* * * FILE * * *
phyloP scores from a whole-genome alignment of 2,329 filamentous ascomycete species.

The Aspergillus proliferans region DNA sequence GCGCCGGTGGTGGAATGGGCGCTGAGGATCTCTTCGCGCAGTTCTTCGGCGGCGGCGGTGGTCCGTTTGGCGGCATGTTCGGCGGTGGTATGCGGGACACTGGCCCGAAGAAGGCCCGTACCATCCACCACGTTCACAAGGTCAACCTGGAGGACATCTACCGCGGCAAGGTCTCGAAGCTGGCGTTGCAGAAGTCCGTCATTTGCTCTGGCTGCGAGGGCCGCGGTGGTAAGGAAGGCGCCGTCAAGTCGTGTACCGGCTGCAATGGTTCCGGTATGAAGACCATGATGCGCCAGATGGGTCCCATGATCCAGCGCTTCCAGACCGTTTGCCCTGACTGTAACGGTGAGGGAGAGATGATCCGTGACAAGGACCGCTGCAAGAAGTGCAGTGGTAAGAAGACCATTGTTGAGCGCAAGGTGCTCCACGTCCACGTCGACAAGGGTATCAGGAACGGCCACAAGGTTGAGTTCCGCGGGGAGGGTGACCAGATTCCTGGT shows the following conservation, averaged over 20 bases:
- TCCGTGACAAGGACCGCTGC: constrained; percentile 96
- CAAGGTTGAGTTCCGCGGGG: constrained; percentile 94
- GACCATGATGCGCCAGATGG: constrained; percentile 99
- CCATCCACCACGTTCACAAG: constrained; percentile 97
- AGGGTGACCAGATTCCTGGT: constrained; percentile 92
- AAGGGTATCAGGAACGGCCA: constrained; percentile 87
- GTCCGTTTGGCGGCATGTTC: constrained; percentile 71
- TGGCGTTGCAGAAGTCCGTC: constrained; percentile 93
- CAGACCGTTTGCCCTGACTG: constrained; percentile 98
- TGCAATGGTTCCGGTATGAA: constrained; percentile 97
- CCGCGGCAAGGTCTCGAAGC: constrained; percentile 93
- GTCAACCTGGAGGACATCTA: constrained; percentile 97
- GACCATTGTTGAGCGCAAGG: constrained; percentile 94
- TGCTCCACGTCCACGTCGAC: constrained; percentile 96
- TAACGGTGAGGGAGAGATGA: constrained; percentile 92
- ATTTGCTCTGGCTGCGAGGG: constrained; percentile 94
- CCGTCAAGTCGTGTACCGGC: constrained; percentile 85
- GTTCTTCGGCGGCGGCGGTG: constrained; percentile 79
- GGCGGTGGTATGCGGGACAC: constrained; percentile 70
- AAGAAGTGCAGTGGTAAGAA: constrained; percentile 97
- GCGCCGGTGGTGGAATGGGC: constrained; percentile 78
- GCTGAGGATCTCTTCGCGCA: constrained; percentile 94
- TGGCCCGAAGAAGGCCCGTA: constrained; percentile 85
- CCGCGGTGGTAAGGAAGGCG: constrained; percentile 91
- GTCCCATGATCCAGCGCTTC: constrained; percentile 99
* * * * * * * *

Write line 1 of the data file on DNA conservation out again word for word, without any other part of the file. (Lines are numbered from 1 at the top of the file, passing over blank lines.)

phyloP scores from a whole-genome alignment of 2,329 filamentous ascomycete species.